Spider Installation

MariaDB starting with 10.0.4

The Spider storage engine was first released in MariaDB 10.0.4.

The Spider storage engine supports partitioning and XA transactions, and allows tables of different MariaDB instances to be handled as if they were on the same instance.

To use Spider, you need two or more instances of MariaDB, typically running on separate hosts. The Spider node is the MariaDB server that receives queries from your application. It then processes these queries, connecting to one or more data nodes. The data nodes are the MariaDB servers that actually store the table data.

In order for this to work, you need to configure the data nodes to accept queries from the Spider node and you need to configure the Spider node to use the data nodes as remote storage.

You don't need to install any additional packages to use it, but it does require some configuration.

Configuring Data Nodes

Spider deployments use data nodes to store the actual table data. In order for a MariaDB server to operate as a data node for Spider, you need to create a table or tables on which to store the data and configure the server to accept client connections from the Spider node.

For instance, first create the table:

CREATE TABLE test.spider_example (
   id INT PRIMARY KEY AUTO_INCREMENT,
   name VARCHAR(50)
) ENGINE=InnoDB;

Next, create a user for the Spider node and set a password for that user. For the sake of the example, assume the Spider node is at the IP address 192.168.1.1:

CREATE USER spider@192.168.1.1;

SET PASSWORD FOR spider@192.168.1.1 = PASSWORD('passwd');

Then grant the spider user privileges on the example table.

GRANT ALL ON test.spider_example TO spider@192.168.1.1;

The data node is now ready for use. You can test it by attempting to connect the MariaDB client to the data from the Spider node. For instance, assuming the data node is at the IP address 192.168.1.5, SSH into the Spider node then try to establish a client connection.

$ mysql -u spider -p -h 192.168.1.5 test -e "SHOW TABLES;"

+----------------+
| Tables_in_test |
+----------------+
| spider_example |
+----------------+

Configuring Spider Nodes

With the data node or data nodes configured, you can set up the Spider node to use them. The Spider node is the MariaDB server that receives queries for the table, (in this case test.spider_example). It then uses the Spider storage engine to connect to the tables on the data nodes to retrieve data and return the result-set.

Node Configuration

In order to use Spider, you need to run the configuration script on the Spider node. You can check whether it has been installed already by querying the Information Schema.

SELECT ENGINE, SUPPORT FROM information_schema.ENGINES;

+--------------------+---------+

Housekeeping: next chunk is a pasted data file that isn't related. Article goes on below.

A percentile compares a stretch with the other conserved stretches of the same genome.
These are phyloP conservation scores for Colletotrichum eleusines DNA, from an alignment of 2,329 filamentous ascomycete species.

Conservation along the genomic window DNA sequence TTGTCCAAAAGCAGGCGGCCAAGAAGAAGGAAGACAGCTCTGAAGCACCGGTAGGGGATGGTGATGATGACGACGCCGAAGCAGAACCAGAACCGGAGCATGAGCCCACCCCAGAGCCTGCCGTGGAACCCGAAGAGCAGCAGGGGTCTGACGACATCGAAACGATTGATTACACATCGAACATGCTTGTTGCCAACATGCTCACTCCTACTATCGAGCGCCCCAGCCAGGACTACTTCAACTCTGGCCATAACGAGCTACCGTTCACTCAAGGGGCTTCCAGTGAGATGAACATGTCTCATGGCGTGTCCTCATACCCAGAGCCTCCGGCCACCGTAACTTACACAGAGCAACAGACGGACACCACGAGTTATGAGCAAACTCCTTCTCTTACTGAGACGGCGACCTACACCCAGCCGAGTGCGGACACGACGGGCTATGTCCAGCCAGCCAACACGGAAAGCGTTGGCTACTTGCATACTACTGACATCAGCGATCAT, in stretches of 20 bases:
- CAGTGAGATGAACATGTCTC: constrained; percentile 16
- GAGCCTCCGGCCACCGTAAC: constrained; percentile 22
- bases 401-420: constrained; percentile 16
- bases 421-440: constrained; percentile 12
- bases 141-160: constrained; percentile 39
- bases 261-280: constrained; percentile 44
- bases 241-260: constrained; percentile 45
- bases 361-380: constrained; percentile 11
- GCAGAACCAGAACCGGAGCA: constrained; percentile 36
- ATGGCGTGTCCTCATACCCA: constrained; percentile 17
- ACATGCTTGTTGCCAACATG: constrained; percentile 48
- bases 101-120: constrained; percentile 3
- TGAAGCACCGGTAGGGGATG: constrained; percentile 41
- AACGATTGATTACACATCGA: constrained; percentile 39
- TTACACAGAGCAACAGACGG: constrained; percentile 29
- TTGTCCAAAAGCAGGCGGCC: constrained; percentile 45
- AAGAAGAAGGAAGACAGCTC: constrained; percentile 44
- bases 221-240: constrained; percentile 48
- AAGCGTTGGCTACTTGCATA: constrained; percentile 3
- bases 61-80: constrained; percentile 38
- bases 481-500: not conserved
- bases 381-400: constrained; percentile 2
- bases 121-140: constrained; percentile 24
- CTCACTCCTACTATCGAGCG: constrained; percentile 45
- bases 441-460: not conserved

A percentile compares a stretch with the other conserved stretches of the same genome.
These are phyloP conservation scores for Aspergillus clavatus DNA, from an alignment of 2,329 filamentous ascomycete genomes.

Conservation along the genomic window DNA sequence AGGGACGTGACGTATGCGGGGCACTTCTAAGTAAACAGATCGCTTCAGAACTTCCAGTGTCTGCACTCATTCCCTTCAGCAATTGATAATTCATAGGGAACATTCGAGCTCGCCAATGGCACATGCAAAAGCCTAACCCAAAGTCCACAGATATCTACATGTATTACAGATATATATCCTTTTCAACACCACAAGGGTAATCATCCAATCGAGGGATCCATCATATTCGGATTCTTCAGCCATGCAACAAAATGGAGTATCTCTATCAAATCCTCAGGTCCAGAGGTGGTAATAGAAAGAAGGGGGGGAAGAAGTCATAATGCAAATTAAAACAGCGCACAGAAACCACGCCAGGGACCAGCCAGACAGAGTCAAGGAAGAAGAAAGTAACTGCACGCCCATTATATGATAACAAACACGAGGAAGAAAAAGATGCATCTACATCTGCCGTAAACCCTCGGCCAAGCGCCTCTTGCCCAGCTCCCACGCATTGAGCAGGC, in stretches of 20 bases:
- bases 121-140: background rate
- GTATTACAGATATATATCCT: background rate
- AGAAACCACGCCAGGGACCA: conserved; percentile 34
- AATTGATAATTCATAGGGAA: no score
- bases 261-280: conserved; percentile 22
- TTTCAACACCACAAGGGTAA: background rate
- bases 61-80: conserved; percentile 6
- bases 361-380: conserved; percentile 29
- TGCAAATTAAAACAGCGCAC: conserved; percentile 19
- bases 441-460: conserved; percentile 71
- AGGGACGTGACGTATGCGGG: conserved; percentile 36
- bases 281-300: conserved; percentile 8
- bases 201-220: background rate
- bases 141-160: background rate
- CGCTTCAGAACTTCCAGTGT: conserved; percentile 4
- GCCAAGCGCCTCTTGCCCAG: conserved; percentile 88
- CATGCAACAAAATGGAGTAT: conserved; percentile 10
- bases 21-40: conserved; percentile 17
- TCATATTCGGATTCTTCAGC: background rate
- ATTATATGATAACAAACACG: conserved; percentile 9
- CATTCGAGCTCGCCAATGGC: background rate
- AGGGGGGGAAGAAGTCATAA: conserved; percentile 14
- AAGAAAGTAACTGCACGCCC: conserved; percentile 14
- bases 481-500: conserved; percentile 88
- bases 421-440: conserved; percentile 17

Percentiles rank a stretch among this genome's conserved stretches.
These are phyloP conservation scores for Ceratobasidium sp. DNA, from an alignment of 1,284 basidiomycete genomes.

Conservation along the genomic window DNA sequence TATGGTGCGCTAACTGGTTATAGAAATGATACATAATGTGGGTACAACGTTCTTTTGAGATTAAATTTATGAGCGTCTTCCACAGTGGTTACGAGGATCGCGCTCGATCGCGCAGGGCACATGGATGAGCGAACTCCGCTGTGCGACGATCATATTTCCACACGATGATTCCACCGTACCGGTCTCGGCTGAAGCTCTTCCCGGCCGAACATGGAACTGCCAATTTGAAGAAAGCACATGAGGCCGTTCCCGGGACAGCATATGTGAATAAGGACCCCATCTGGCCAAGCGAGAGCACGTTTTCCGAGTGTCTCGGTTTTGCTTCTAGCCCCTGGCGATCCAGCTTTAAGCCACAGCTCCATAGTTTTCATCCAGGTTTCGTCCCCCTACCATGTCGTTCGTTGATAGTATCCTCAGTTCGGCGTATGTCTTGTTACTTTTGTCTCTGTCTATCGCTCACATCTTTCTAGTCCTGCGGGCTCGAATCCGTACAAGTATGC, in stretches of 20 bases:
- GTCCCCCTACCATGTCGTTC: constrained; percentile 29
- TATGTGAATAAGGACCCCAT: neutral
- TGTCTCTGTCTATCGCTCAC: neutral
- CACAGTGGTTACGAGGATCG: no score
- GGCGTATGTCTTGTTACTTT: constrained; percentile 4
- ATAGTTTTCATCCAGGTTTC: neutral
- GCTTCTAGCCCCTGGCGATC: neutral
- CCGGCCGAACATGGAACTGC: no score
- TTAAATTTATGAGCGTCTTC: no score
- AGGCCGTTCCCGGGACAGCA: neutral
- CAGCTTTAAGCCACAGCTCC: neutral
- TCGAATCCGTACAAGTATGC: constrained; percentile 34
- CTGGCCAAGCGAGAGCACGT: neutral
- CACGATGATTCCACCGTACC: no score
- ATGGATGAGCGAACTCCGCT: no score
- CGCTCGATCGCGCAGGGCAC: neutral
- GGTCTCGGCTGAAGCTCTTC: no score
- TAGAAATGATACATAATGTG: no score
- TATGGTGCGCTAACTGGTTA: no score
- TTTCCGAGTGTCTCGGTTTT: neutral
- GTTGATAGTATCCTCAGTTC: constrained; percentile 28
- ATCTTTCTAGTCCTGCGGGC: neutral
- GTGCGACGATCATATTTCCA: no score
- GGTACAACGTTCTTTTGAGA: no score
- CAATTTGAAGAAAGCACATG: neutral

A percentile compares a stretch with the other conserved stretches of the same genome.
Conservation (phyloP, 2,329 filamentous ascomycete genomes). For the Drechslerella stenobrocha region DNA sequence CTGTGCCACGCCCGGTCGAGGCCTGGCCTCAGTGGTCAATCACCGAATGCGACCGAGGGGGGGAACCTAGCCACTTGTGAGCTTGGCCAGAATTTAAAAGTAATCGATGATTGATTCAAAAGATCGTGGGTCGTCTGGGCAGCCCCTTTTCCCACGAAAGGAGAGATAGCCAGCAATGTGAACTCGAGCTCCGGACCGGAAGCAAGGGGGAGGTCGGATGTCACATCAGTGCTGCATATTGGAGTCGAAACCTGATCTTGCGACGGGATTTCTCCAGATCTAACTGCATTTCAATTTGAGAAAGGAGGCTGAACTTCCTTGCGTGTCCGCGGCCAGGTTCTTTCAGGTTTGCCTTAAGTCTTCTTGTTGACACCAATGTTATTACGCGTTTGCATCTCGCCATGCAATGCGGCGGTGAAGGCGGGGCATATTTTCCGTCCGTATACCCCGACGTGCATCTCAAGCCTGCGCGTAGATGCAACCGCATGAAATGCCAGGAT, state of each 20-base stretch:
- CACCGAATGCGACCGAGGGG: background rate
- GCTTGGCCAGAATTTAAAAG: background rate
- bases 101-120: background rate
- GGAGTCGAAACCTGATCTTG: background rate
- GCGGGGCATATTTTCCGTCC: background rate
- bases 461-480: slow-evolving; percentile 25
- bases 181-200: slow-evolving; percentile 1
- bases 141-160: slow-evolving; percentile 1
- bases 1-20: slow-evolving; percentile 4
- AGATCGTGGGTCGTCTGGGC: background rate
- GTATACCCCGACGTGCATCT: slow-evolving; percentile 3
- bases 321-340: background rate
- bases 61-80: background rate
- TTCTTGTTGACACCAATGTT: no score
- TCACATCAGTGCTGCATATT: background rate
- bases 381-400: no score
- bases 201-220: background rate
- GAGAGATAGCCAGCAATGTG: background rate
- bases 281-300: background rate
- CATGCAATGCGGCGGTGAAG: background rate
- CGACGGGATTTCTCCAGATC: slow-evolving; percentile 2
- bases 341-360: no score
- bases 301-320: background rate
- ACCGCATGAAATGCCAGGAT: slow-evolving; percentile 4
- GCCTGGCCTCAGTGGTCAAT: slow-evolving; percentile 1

| ENGINE             | SUPPORT |
+--------------------+---------+
| CSV                | YES     |
| MyISAM             | YES     |
| BLACKHOLE          | YES     |
| FEDERATED          | YES     |
| MRG_MyISAM         | YES     |
| ARCHIVE            | YES     |
| MEMORY             | YES     |
| PERFORMANCE_SCHEMA | YES     |
| Aria               | YES     |
| InnoDB             | DEFAULT |
+--------------------+---------+

If Spider does not appear in this list, you need to run the configuration script. This is installed with the MariaDB server in CentOS. Debian distributions need to install the mariadb-plugin-spider package first. The package is usually found in /usr/share/mysql.

SOURCE /usr/share/mysql/install_spider.sql

Note: If you're running a source code distribution of MariaDB, (that is, where you compiled it from source), the script is located in the build directory at storage/spider/scripts/install_spider.sql.

To confirm that it has been installed, query the Information Schema again,

SELECT ENGINE, SUPPORT FROM information_schema.ENGINES
WHERE ENGINE = 'SPIDER';

+--------------------+---------+
| ENGINE             | SUPPORT |
+--------------------+---------+
| SPIDER             | YES     |
+--------------------+---------+

Running this configuration script also creates a series of new tables in the mysql database, including:

table nameadded version
spider_xaMariaDB 10.0.4
spider_xa_memberMariaDB 10.0.4
spider_xa_failed_logMariaDB 10.0.5
spider_tablesMariaDB 10.0.4
spider_link_mon_serversMariaDB 10.0.4
spider_link_failed_logMariaDB 10.0.4
spider_table_position_for_recoveryMariaDB 10.3.3
spider_table_stsMariaDB 10.3.3
spider_table_crdMariaDB 10.3.3

It also upgrades the format of the tables if upgrading from an earlier version.

Configure the Server

In order to connect the Spider node to the data nodes, you need to issue a CREATE SERVER statement for each data node. You can then use the server definition in creating the Spider table.

CREATE SERVER dataNode1 FOREIGN DATA WRAPPER mysql
OPTIONS (
   HOST '192.168.1.5',
   DATABASE 'test',
   USER 'spider',
   PASSWORD 'passwd',
   PORT 3306);

In the event that you need to modify or replace this server after setting up the Spider table, remember to issue a FLUSH statement to update the server definition.

FLUSH TABLES;

Create the Table

With the data nodes set up and the Spider node configured for use, you can create the Spider table. The Spider table must have the same column definitions as the InnoDB tables on the data nodes. Spider is configured through table system variables passed to the COMMENT option.

CREATE TABLE test.spider_example (
   id INT PRIMARY KEY AUTO_INCREMENT,
   name VARCHAR(50)
) ENGINE=Spider
COMMENT='wrapper "mysql", srv "dataNode1", table "spider_example"';

This configures Spider to use the server dataNode1, (defined above), as a remote table. Any data you write to this table is actually stored on the MariaDB server at 192.168.1.5.

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